That second vision reflects script writer Wahid Hamed, who is mostly interested in serious and somewhat straightforward drama criticising the faults of society. It is however closer to TV drama inasmuch as it is direct and uses multiple methods to repetitively hammer home a generally predetermined idea. As a result, Hamed's work for cinema and TV often lacks artistic depth and aims at raising issues concerning the man on the street in a straightforward and an easily digestible format.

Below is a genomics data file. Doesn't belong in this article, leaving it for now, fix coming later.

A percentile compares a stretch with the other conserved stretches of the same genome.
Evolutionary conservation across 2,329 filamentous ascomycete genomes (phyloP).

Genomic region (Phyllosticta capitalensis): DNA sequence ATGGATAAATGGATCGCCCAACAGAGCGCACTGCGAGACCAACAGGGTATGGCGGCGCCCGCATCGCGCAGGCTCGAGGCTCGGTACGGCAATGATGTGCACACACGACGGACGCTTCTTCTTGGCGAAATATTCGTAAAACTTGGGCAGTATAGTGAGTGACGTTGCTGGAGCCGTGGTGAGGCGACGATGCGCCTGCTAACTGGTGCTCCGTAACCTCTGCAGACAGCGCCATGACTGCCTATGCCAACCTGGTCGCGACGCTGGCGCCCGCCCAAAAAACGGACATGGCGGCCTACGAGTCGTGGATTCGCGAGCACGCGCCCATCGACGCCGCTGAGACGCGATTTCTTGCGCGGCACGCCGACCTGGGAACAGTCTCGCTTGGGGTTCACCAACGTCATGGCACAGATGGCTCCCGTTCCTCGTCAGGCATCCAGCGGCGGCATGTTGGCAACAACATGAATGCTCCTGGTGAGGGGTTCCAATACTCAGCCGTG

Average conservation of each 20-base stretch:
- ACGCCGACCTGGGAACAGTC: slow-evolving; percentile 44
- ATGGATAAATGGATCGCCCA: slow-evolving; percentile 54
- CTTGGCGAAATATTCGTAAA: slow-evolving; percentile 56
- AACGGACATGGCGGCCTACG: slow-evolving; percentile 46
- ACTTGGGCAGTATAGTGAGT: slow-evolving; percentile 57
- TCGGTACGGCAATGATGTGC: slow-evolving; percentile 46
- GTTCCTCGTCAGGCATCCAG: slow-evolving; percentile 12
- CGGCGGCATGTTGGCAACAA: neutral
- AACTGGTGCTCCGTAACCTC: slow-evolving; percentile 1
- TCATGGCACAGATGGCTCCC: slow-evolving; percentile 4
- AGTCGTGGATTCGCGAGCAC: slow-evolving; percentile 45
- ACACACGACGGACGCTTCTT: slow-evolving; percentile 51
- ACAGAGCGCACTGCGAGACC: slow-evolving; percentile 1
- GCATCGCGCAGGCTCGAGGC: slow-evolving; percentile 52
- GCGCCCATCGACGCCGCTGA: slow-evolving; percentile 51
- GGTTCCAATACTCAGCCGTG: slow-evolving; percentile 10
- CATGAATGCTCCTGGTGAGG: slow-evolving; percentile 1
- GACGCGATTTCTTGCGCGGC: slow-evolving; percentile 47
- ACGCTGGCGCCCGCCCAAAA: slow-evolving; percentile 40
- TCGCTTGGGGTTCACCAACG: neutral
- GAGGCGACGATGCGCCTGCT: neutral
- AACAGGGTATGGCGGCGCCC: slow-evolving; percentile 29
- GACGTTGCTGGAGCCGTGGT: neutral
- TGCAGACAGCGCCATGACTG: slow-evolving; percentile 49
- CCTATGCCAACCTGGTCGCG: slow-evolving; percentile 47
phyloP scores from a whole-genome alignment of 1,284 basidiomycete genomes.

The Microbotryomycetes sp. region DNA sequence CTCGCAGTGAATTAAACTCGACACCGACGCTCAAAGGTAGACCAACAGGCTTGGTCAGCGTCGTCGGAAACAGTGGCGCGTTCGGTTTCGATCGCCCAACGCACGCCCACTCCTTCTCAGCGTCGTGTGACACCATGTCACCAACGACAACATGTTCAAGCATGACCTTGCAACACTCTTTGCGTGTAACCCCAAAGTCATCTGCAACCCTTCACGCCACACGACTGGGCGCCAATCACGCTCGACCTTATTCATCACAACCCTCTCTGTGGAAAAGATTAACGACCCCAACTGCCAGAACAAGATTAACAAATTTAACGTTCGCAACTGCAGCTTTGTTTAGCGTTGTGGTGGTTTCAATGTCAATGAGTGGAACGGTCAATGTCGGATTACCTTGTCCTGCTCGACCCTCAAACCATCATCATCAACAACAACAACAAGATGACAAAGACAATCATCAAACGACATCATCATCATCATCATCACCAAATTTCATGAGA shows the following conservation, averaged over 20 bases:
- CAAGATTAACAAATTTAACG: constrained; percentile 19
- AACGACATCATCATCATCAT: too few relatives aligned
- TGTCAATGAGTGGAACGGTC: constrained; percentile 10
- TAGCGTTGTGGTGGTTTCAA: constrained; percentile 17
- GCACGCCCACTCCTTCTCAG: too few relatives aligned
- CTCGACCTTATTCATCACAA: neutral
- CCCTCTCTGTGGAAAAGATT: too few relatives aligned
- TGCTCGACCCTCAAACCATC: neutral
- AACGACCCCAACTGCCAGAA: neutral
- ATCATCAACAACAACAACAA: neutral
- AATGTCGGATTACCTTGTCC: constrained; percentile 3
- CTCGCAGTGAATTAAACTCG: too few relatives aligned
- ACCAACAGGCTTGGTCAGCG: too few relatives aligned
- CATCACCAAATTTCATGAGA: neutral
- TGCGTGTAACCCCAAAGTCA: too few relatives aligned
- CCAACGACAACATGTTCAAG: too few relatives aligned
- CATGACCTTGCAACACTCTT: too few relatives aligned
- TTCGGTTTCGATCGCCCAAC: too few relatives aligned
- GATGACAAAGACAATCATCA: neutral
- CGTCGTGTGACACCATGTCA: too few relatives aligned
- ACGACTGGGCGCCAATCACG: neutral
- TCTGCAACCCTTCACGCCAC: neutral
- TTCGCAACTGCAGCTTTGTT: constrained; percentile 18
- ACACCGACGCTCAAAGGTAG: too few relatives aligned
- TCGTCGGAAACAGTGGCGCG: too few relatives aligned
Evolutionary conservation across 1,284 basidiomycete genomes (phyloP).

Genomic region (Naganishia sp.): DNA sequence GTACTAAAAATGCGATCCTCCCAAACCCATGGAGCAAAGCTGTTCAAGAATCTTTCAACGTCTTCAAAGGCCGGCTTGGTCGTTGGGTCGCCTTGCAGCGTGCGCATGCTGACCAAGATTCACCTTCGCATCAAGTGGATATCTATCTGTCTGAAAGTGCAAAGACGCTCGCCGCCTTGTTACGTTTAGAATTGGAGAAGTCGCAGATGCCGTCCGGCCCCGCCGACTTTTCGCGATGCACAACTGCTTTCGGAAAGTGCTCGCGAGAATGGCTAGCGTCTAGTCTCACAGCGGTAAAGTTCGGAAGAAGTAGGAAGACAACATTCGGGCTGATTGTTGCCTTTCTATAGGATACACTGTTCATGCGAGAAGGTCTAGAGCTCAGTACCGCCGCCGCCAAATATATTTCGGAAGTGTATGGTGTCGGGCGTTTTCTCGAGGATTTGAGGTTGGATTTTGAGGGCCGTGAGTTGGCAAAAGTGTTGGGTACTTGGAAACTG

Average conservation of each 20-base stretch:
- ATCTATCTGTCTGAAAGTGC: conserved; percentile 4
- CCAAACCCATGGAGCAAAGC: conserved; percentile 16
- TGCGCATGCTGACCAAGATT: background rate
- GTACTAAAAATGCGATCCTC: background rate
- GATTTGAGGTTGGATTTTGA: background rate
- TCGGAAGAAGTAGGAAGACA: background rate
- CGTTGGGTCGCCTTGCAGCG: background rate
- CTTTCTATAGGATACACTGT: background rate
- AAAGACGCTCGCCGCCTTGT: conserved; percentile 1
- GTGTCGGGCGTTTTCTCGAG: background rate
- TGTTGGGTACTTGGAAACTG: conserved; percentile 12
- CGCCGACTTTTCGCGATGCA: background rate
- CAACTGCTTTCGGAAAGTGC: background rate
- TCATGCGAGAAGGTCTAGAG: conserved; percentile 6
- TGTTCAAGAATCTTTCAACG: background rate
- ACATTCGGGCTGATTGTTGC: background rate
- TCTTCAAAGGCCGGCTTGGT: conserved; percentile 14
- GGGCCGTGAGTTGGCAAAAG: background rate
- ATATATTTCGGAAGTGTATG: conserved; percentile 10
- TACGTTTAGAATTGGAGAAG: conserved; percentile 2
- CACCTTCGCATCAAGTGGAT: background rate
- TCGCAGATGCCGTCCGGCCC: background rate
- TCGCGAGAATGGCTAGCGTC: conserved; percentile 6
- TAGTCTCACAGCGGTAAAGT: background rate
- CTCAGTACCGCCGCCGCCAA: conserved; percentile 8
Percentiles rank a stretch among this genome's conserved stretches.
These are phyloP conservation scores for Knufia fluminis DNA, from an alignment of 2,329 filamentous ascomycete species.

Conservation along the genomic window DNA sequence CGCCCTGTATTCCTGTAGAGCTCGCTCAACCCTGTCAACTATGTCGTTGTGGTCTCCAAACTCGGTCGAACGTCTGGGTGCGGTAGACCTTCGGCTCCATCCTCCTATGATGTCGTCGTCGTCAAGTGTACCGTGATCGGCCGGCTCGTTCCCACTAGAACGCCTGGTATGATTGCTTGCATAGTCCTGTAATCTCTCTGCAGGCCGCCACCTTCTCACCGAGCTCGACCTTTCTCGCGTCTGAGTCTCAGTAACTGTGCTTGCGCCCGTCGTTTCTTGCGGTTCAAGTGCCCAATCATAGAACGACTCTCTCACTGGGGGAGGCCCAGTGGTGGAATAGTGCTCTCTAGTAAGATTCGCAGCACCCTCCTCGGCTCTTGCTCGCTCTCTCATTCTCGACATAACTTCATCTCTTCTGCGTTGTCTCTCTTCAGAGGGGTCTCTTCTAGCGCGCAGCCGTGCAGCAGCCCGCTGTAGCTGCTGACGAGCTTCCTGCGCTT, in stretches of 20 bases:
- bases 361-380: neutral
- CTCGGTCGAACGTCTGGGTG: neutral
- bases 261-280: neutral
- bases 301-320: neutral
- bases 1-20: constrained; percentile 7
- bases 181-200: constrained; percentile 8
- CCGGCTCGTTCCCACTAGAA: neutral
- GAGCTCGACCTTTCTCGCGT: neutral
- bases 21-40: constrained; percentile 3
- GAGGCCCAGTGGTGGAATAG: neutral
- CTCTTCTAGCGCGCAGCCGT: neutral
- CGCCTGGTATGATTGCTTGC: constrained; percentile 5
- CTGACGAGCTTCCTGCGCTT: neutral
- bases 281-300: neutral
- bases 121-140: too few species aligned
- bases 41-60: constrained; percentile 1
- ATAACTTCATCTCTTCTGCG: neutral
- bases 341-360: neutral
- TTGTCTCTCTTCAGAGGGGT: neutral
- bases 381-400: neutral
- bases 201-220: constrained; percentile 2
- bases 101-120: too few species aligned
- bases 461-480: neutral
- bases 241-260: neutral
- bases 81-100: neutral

In the main storyline of Ihki Ya Scheherazade, Heba's reason for accepting her husband's interference in her work is the desire to maintain her family life -- especially that this life depends on a very intimate relationship that has been intensified for the benefit of the viewer. Although this in itself is enough, the screenplay adds a sentence spoken by one of Heba's work colleagues in which she reminds her that this is her second marriage -- meaning that society will not accept a second divorce. The ending of the film further emphasises the traditional perspective on women's persecution, when Heba is actually beaten up by her husband. She intentionally displays her bruises and speaks of herself as a case that could serve as material for her programme. There is no special structure to the drama of the stories told through the programme, except in the third story -- about three sisters who inherit a shop from their father. Their uncle, although he refuses to take his share of the inheritance, hardly gives them any of the shop's profits, spending most of it on his opium addiction. The story then develops in a way that reminds one of Youssef Idriss's book of short stories, House of Flesh, written in 1954, in which a gang of sisters abuse a young blind sheikh. In the film it is the young shopkeeper who takes advantage of the three sisters after they throw out their uncle and decide to manage the shop themselves. After a while they also decide that one of them should marry the shopkeeper Said (Mohamed Ramadan). But they do not coordinate the matter well, giving him the chance to start relationships with all three of them.